When an apple is cut (or bruised), oxygen is introduced into the injured plant tissue. When oxygen is present in cells, polyphenol oxidase (PPO) enzymes in the chloroplasts rapidly oxidize phenolic compounds naturally present in the apple tissues to o-quinones, colorless precursors to brown-colored secondary products. O-quinones then produce the well documented brown color by reacting to form compounds with amino acids or proteins, or they self-assemble to make polymers.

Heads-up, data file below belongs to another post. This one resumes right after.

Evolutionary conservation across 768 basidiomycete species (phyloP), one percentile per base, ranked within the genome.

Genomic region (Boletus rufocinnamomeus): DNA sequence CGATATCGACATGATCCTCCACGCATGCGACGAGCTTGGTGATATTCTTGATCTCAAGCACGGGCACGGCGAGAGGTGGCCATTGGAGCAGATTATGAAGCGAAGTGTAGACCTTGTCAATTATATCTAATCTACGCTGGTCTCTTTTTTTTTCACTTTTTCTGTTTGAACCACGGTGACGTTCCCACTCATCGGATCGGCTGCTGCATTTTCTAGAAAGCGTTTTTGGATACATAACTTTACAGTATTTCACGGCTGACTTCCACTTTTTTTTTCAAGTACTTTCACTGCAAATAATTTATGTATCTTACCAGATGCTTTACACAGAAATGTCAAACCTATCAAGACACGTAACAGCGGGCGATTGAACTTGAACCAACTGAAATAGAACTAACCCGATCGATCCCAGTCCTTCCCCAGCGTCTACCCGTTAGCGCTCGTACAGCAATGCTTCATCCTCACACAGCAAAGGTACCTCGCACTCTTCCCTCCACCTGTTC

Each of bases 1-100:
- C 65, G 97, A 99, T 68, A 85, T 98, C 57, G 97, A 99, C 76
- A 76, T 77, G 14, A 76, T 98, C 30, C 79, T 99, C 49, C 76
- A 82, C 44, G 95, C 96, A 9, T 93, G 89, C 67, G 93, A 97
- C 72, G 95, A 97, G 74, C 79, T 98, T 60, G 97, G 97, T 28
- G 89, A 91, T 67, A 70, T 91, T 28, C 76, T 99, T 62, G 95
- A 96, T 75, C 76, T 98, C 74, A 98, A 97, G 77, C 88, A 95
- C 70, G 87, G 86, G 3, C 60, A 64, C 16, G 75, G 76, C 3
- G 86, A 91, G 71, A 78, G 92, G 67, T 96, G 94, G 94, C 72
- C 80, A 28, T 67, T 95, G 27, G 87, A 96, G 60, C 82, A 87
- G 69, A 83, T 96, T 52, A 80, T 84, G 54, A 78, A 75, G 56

One question that often accompanies yours is, "Why do some apples seem to brown faster than others?"
Well, nearly all plant tissues contain PPO, however, the level of PPO activity and concentration of substrate--here, the phenolic compounds--can vary between varieties of fruits (say, Granny Smith versus Red Delicious). In addition, a tissue's PPO level can vary depending on growing conditions and fruit maturity. One approach the food industry employs to prevent enzymatic browning is to select fruit varieties that are less susceptible to discoloration—either due to lower PPO activity or lower substrate concentration. This approach, however, may not be practical for the home "culinary scientist."